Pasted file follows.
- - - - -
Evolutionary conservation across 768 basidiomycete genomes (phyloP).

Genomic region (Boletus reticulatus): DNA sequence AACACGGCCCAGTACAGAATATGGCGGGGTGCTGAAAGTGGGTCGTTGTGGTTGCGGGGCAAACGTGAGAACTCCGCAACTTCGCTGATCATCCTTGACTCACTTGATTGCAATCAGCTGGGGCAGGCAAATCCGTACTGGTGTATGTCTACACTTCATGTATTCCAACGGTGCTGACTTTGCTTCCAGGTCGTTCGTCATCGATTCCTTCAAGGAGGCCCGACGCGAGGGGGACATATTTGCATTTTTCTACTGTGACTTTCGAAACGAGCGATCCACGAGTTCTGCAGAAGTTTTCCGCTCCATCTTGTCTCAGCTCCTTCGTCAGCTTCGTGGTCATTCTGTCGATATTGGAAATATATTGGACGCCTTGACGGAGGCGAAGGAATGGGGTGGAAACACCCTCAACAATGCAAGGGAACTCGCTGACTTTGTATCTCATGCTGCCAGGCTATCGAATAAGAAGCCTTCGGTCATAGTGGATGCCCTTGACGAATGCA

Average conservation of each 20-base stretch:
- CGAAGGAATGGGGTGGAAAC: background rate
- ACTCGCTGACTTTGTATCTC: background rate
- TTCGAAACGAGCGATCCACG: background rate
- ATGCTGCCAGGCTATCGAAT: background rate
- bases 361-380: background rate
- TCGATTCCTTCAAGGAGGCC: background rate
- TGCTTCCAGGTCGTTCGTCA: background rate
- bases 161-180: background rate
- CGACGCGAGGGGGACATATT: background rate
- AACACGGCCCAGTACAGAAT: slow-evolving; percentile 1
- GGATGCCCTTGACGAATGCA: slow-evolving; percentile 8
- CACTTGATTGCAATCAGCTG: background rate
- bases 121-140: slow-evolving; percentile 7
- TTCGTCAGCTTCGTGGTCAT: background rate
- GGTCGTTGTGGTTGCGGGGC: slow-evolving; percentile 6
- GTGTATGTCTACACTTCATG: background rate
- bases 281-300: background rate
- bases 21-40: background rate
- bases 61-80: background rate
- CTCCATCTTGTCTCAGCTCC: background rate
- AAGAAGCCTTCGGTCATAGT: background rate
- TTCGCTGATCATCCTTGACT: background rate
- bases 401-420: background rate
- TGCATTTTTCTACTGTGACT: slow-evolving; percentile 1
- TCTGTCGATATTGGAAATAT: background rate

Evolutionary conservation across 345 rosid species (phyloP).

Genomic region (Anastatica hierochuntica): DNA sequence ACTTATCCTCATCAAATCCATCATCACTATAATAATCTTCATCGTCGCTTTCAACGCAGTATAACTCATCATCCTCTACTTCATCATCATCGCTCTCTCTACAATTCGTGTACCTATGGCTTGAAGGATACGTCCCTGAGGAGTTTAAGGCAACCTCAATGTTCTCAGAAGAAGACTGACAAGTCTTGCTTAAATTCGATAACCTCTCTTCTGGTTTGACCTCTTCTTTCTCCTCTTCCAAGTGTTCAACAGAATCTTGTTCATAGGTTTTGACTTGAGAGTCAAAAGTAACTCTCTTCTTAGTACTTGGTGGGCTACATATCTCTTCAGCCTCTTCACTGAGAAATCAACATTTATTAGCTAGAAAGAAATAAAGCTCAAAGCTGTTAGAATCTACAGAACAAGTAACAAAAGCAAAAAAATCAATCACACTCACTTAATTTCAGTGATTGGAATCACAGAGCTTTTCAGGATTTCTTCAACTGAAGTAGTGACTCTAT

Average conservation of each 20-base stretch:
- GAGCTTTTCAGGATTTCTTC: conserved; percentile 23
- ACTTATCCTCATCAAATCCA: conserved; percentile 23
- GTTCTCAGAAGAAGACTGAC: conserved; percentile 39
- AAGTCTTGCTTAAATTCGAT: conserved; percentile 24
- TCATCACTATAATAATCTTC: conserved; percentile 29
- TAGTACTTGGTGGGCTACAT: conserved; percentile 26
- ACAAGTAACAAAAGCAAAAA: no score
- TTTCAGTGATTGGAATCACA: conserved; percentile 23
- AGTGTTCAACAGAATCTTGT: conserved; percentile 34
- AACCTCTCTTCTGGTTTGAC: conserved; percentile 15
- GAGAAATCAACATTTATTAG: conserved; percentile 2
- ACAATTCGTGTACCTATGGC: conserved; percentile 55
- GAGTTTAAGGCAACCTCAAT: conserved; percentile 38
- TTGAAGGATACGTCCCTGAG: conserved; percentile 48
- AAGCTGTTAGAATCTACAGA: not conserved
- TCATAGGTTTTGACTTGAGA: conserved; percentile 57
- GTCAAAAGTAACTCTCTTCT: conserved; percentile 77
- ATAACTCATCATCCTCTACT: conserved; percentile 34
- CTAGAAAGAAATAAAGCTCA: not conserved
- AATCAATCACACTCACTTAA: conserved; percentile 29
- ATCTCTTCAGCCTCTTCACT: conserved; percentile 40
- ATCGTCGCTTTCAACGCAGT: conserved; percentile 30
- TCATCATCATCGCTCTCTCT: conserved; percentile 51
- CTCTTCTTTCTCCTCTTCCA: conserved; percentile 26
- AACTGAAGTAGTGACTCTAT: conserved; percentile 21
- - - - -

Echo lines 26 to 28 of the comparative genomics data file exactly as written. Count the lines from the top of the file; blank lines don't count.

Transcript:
- bases 401-420: background rate
- TGCATTTTTCTACTGTGACT: slow-evolving; percentile 1
- TCTGTCGATATTGGAAATAT: background rate